Some years before writing Impressions of Africa, [Raymond] Roussel discovered a poetic technique he called prospecting, which became his trademark compositional method, as well as the foundation for Impressions of Africa. As he explained in his posthumously published How I Wrote Certain of My Books (1935), he would find two almost identical words with separate meanings, and put them inside two almost identical phrases. Then he would establish a connection between the two different phrases, however disparate and roundabout they might be, and write the narrative that linked them together as realistically as possible. For example, the marksman Balbet is a synthesis of two phrases: “1ST Mollet (calf) à gras (fat); 2ND. mollet (soft-boiled egg) à gras (Gras rifle); hence Balbet’s shooting exercise.” And the zither playing worm: “1ST Guitare (title of a Victor Hugo poem) à vers (verse); 2ND. guitare (guitar, which I replaced with zither) à ver (worm).” Foucault described Roussel’s procedure as “a certain way of making language go through the most complicated course and simultaneously take the most direct path in such a way that the following paradox leaps out as evident: the most direct line is also the most perfect circle, which, in coming to a close, suddenly becomes straight, linear, and economical as light.”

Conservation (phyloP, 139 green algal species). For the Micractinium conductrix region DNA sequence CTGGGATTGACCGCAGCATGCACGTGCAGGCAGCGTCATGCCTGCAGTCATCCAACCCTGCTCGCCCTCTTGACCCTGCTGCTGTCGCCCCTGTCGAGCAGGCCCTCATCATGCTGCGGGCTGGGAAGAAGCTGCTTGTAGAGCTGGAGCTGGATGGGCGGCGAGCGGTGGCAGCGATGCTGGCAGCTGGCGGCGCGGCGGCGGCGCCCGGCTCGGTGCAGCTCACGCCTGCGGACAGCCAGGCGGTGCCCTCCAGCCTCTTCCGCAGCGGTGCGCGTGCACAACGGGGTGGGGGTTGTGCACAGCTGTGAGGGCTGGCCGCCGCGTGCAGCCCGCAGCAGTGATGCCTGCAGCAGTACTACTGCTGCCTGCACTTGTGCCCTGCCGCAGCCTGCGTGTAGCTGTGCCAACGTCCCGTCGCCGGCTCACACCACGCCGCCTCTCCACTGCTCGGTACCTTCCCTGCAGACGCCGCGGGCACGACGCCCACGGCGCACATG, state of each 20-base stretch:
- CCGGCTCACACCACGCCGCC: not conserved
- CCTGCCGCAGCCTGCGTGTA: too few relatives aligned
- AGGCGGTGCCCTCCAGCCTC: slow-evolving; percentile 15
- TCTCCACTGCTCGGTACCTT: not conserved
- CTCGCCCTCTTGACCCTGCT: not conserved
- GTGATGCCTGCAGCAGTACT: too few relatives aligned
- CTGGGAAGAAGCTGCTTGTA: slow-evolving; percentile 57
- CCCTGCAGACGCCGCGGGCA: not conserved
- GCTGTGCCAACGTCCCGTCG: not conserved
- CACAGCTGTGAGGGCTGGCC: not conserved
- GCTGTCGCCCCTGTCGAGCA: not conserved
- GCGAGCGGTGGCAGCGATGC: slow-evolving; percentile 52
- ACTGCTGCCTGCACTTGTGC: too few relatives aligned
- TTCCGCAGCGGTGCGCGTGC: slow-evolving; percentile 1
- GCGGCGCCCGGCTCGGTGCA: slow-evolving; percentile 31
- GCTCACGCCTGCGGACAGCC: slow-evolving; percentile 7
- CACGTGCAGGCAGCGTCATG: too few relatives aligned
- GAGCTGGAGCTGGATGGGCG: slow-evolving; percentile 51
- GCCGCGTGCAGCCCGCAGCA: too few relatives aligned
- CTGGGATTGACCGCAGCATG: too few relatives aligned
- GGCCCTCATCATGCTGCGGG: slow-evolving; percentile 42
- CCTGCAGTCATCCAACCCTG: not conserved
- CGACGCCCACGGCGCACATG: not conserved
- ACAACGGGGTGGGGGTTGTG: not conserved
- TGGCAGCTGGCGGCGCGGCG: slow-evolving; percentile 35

Roussel’s prospecting forms images, plots, and characters with a numerologist’s calculated serendipity. At once demystifying and absurdly complicated, his methods inspired Foucault to question the nature and limitations of language and the Oulipians to create their own complicated linguistic procedures.